6 Quick Tips for Adjusting Newborns to Life Outside the Womb
Newborns can be a fussy bunch. From constant crying to unresponsiveness, many factors can influence how your newborn responds to the outside world. It’s common for newborns to cry in the first few hours after birth, but some babies cry more than others. In addition to this, they must also adjust from being cocooned in fluid and warmth in the womb to being exposed to the cooler air outside with a lower concentration of oxygen.
After a nine-month adjustment to life inside the womb, your newborn will be faced with new challenges to get used to life outside the womb. Life outside the womb means no dark spaces and no constant temperature. It also means that there are other people present, which may be quite different from what they are used to. They have to get used to loud voices, bright lights, and constant movement. They also have much less space in which to roam freely and practice crawling or hiccup-inducing gymnastics as they did in utero.
With new people speaking weird gibberish, and the whole place much more cold and drafty than they’re used to, newborns have a lot to take in when they enter the world. It’s a big adjustment for any baby, but there are ways you can make it easier for them. Newborns need time to get accustomed to their new home. It’s safe to say that becoming a parent is one of the most exciting experiences in life, but that doesn’t mean it’s always easy! The first few months with your newborn can feel overwhelming as you adjust to your new role as a caretaker, and your child adjusts to life outside the womb.
If you’re a parent reading this article, it’s probably because you are already, or are about to become one very soon (congrats!). As with any new responsibility, parenting comes with its own set of challenges that you may not be prepared for just yet. However, if you’ve read this far into this article, then you’re clearly ready for it! Here are 6 quick tips that will help both of you adjust to your new lives together more smoothly and easily.
- Give them Space
It's tempting to want to hover over your newborn and protect them from everything, but it's important to give them some space. Let them experience the world around them and explore a bit. It's good for their development and will help them feel more comfortable in their new surroundings.
- They are not hard-wired to love you right away
Babies are born with a strong survival instinct. So, when they first meet you, their caregiver, they're not thinking, Oh, this is the person who will love and care for me. Instead, they're thinking, Who are you? I don't know you. It takes time for them to learn to trust you and feel comfortable with you. The worry comes in, I know... but the first stage of change is never easy. But, it does get better!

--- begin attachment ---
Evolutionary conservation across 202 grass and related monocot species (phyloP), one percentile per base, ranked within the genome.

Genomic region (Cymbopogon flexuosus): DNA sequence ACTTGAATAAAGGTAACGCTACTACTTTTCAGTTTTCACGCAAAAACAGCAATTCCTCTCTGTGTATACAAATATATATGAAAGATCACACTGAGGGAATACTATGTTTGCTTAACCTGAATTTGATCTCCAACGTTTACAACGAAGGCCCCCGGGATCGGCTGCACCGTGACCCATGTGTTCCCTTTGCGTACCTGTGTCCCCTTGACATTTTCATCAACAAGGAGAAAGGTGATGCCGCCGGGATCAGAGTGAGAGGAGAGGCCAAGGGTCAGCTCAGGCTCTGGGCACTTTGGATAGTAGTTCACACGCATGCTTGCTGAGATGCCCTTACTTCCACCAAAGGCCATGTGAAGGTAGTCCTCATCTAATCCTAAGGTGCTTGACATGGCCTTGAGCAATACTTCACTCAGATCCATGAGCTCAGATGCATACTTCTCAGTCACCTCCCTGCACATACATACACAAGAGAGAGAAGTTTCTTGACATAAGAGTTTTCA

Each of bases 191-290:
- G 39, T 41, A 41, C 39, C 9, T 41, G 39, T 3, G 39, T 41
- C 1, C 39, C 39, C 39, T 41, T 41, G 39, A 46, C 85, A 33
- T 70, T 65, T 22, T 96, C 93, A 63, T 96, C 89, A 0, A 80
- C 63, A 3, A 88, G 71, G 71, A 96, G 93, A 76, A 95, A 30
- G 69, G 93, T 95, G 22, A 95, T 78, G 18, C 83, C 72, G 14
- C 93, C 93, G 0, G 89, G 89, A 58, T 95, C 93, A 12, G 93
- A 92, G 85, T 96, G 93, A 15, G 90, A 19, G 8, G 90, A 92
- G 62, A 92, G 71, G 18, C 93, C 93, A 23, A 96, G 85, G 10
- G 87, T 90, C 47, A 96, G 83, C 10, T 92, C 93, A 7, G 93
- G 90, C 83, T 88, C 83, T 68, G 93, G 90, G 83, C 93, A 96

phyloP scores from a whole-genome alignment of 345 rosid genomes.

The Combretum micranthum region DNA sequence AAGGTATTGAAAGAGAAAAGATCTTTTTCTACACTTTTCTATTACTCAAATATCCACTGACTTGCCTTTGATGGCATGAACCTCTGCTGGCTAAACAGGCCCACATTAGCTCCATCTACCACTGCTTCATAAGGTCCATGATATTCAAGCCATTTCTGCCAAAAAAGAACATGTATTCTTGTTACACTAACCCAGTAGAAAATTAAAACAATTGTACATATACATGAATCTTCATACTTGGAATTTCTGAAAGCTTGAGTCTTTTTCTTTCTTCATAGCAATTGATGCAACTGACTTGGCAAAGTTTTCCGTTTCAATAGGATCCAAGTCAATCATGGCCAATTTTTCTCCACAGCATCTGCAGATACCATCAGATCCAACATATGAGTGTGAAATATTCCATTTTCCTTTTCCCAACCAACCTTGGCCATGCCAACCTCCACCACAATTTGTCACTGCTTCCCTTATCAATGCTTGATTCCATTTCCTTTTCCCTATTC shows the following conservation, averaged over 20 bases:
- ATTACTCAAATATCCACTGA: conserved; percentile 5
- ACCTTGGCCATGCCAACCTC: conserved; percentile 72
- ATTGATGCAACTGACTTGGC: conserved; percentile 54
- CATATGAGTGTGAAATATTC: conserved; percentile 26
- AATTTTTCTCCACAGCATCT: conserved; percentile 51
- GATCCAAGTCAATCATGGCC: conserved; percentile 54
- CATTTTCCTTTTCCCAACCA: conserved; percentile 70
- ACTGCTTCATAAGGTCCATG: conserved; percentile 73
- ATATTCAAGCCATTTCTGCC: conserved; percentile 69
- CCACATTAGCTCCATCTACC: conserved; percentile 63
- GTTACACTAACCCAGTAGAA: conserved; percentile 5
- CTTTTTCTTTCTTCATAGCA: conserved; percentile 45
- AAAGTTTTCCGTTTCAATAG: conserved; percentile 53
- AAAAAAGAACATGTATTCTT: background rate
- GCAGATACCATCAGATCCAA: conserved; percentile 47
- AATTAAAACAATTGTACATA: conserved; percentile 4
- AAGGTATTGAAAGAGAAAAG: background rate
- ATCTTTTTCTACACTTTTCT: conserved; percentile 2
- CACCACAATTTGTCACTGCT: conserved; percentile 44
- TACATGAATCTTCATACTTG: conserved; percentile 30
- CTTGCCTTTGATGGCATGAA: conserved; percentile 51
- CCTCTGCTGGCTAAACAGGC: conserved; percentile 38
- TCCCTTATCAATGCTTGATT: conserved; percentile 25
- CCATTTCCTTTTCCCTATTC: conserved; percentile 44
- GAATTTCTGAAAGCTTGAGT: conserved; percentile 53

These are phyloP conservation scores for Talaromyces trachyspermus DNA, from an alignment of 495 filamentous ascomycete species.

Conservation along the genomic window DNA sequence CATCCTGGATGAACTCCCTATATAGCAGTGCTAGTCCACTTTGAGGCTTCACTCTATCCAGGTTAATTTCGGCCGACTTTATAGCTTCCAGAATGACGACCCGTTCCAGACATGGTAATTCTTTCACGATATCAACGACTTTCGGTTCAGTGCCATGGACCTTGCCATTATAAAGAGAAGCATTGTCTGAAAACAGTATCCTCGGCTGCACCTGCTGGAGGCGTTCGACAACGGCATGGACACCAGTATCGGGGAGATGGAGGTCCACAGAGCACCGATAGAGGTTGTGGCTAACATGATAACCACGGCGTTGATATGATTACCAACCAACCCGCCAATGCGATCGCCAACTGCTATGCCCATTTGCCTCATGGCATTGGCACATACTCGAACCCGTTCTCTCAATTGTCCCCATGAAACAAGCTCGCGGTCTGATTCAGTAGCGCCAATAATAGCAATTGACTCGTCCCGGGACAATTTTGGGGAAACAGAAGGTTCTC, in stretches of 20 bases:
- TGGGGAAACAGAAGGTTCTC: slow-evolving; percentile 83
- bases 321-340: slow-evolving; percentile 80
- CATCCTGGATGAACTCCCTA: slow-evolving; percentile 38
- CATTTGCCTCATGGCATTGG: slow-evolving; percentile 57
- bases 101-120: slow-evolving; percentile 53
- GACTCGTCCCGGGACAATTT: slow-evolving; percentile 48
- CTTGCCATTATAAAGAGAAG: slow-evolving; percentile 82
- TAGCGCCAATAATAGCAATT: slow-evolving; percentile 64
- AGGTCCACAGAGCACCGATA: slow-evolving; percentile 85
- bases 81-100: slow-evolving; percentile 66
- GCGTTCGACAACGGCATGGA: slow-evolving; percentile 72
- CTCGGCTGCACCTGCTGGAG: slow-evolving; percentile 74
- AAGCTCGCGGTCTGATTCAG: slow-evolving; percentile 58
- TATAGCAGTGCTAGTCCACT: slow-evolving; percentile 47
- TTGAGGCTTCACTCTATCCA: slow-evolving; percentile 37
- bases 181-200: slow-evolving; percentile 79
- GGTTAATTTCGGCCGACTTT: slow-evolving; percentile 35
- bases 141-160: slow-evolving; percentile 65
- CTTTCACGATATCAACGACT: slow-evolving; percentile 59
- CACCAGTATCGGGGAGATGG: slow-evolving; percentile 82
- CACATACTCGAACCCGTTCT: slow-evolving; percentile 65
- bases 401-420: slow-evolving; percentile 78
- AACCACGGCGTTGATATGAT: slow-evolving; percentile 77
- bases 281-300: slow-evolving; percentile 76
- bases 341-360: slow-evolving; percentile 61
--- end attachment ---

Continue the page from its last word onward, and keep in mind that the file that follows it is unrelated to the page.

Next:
- Encourage their creativity with stimulating toys
When it comes to newborn development, encouraging curiosity is key. And what better way to do that than with stimulating toys? Look for toys that make noise, light up, or are otherwise visually interesting. These will help your baby start to understand cause and effect. Plus, they're just plain fun!
- Protect their sleep
Most newborns sleep a lot, but they don't follow a strict schedule. Your baby may need to wake up frequently to eat. Newborns usually sleep for 16 hours a day, but they may not sleep more than 2 or 3 hours at a time. During the day, try to keep your baby awake for at least 1 hour so that he or she can start to develop a regular sleep pattern. This way, they will start becoming more comfortable with their new space.
- Nurse them Closely during the first 6 weeks
The womb is a loud place. There are all sorts of noises going on all the time, and your baby is used to hearing them. So when they suddenly find themselves in a quiet room, it can be pretty disorienting. That's why it's important to nurse them closely during those first few weeks. Not only will it help them feel more comfortable, but it will also give you a chance to bond with your new little one. It'll get easier as they get older and have their own opinion about how often they should eat. Just remember that it may take a little bit of trial and error before you figure out what works best for both of you!
- Don’t Overstimulate them at first
It's important to remember that newborns need plenty of rest and sleep, so don't overload them with too much activity or stimulation. Get your work done as quickly as possible and then spend time holding, cuddling, and feeding your baby before it’s time for a nap. Newborns can actually self-soothe when they have their mother close by, so be there when she needs you most! You may want to consider bringing your baby into bed with you in the beginning so he is surrounded by your love and warmth during his first few weeks of life. The more contact he has with you now, the better he will do later on once he gets used to being away from mommy during the day while napping in his bassinet.
Starting life outside the womb can be a jarring experience for newborns, but for you… mama and papa, always remember to recognize that every day is a new day and anything is possible, focus on what your baby likes instead of what they don't like (like sucking on fingers), keep in mind that these phases won't last forever so do what you can while it lasts (and remember that they'll always come back) and lastly, patience comes with practice so stay committed to practicing daily! Get yourself an organic and friendly bassinet to carry them around the house to create that warm womb-like embrace. You can choose to line your bassinet / Moses basket with whatever makes your baby feel most comfortable. You got this mama!
“Please note: This article is only informative and should be read as such. To seek professional advice kindly contact your pediatrician or The American Academy of Pediatrics.”